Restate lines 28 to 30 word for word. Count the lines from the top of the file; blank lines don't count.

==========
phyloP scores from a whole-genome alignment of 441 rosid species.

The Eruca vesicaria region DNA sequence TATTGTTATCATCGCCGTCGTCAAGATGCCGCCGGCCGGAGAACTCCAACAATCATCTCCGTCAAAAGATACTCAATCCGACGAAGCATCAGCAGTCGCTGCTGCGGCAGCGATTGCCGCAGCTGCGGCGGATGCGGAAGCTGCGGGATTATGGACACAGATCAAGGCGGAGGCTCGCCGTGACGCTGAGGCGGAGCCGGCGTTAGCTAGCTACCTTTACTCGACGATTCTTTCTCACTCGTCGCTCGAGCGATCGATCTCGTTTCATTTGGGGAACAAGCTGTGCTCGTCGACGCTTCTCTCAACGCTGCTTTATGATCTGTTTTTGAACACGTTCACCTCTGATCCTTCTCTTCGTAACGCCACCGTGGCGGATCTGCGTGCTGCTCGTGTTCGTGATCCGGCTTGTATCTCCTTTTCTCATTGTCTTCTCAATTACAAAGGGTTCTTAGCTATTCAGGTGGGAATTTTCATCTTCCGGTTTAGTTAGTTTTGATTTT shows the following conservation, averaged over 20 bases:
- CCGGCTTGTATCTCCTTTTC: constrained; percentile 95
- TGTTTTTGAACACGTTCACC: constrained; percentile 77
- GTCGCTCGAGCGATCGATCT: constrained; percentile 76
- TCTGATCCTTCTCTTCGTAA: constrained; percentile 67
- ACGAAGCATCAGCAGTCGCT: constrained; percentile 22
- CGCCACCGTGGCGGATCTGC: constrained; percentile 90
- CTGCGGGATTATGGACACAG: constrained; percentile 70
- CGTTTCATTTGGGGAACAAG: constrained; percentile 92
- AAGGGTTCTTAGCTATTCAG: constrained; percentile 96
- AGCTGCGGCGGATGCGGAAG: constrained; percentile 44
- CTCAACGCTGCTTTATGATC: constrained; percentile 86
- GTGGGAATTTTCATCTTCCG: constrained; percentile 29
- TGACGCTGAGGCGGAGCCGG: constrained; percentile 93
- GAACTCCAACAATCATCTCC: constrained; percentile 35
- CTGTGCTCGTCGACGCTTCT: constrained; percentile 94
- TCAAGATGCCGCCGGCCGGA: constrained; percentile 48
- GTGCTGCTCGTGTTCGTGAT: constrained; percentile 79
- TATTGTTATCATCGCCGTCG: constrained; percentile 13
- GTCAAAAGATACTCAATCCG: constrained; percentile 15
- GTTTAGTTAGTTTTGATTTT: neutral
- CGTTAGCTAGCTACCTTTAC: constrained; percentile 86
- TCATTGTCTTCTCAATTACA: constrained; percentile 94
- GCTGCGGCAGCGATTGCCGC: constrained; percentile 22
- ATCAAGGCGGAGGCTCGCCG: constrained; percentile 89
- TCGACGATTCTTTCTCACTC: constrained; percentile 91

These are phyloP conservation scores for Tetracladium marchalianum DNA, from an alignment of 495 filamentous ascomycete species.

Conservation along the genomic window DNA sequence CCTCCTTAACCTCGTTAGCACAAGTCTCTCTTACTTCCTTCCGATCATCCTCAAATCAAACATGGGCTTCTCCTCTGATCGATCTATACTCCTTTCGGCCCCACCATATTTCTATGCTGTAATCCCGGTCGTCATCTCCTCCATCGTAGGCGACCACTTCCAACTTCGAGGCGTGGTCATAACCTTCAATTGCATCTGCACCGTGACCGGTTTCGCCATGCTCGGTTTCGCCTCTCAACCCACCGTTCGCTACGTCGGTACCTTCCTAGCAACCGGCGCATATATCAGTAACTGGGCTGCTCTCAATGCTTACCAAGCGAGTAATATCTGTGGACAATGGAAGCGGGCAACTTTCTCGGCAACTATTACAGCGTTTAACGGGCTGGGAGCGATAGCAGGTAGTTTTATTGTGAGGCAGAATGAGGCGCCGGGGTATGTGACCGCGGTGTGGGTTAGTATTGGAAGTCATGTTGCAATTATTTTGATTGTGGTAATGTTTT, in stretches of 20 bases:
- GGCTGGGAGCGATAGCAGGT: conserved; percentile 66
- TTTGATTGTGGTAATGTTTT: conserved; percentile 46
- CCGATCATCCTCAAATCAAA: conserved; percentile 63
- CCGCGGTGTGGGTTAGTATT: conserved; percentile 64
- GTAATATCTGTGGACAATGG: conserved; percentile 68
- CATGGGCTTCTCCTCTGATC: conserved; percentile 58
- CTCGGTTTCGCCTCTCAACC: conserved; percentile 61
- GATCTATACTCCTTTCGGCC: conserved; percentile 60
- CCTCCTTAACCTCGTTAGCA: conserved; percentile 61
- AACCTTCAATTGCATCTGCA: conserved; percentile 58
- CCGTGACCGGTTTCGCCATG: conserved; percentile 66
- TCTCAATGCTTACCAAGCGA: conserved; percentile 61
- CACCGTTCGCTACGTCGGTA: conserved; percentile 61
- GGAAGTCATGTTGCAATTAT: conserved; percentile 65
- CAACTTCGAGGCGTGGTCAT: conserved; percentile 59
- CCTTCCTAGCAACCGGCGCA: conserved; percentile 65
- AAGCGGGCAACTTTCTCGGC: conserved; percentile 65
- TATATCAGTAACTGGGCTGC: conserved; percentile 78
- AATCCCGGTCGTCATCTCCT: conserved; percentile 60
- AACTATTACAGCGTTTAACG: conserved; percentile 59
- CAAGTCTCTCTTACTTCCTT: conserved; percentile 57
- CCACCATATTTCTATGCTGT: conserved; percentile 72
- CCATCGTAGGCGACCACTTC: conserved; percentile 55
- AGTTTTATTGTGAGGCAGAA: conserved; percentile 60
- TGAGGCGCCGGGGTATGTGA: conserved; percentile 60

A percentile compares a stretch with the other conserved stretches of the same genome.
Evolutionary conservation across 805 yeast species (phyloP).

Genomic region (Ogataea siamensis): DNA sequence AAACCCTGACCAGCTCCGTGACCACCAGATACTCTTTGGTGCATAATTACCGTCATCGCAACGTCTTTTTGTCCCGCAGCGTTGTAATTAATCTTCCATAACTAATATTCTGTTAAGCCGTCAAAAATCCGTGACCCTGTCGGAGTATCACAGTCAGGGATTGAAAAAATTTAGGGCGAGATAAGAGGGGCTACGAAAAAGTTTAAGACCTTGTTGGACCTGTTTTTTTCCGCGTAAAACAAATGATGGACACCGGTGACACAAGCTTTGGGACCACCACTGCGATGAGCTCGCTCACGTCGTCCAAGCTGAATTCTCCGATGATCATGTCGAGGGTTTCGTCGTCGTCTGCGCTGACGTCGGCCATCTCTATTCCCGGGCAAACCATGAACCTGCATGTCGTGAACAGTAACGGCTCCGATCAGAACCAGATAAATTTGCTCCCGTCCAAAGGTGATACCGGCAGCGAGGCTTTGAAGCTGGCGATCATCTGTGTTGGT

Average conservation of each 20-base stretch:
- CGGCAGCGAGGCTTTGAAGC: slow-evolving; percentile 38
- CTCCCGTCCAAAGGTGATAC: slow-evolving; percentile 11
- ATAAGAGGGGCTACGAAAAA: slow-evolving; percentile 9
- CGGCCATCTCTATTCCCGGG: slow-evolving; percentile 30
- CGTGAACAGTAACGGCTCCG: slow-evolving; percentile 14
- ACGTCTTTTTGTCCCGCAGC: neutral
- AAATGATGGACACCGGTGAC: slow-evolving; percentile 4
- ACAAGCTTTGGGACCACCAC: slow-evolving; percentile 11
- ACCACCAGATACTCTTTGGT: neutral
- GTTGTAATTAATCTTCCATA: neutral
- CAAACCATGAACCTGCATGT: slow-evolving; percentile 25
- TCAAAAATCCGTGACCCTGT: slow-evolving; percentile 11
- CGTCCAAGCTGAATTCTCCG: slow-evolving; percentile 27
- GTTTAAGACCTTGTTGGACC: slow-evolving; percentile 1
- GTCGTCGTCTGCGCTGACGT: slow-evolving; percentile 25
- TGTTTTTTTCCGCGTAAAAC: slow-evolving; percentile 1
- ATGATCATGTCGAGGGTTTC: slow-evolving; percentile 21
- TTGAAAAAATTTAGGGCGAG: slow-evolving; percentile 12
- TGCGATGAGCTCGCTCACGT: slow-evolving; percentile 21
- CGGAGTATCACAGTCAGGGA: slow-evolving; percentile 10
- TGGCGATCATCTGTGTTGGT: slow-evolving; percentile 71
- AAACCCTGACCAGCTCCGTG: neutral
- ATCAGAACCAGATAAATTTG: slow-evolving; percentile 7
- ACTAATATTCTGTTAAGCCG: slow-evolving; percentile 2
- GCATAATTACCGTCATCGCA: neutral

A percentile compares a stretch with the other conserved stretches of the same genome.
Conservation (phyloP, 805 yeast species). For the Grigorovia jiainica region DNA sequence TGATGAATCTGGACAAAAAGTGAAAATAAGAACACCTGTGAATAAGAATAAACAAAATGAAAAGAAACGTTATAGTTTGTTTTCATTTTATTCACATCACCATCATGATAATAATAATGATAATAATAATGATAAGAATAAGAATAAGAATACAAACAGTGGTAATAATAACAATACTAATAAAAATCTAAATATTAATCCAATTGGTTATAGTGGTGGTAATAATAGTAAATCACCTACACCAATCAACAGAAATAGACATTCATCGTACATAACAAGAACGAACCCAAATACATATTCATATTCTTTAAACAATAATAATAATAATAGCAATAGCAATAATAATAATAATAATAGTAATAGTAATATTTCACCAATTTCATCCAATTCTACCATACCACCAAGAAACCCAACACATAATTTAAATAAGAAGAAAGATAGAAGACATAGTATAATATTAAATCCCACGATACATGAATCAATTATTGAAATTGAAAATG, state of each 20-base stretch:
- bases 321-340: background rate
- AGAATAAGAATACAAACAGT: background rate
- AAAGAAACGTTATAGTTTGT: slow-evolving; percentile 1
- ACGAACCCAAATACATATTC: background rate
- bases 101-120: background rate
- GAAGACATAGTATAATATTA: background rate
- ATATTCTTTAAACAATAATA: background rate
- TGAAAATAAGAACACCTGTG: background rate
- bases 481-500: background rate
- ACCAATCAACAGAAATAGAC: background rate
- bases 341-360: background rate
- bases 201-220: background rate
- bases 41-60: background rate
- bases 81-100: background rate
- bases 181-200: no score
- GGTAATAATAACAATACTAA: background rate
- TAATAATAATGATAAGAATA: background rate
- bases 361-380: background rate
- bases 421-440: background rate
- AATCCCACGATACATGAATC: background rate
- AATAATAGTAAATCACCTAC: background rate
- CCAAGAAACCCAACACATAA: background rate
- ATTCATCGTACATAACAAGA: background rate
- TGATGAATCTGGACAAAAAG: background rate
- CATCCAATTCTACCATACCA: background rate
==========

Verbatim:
These are phyloP conservation scores for Tetracladium marchalianum DNA, from an alignment of 495 filamentous ascomycete species.

Conservation along the genomic window DNA sequence CCTCCTTAACCTCGTTAGCACAAGTCTCTCTTACTTCCTTCCGATCATCCTCAAATCAAACATGGGCTTCTCCTCTGATCGATCTATACTCCTTTCGGCCCCACCATATTTCTATGCTGTAATCCCGGTCGTCATCTCCTCCATCGTAGGCGACCACTTCCAACTTCGAGGCGTGGTCATAACCTTCAATTGCATCTGCACCGTGACCGGTTTCGCCATGCTCGGTTTCGCCTCTCAACCCACCGTTCGCTACGTCGGTACCTTCCTAGCAACCGGCGCATATATCAGTAACTGGGCTGCTCTCAATGCTTACCAAGCGAGTAATATCTGTGGACAATGGAAGCGGGCAACTTTCTCGGCAACTATTACAGCGTTTAACGGGCTGGGAGCGATAGCAGGTAGTTTTATTGTGAGGCAGAATGAGGCGCCGGGGTATGTGACCGCGGTGTGGGTTAGTATTGGAAGTCATGTTGCAATTATTTTGATTGTGGTAATGTTTT, in stretches of 20 bases:
- GGCTGGGAGCGATAGCAGGT: conserved; percentile 66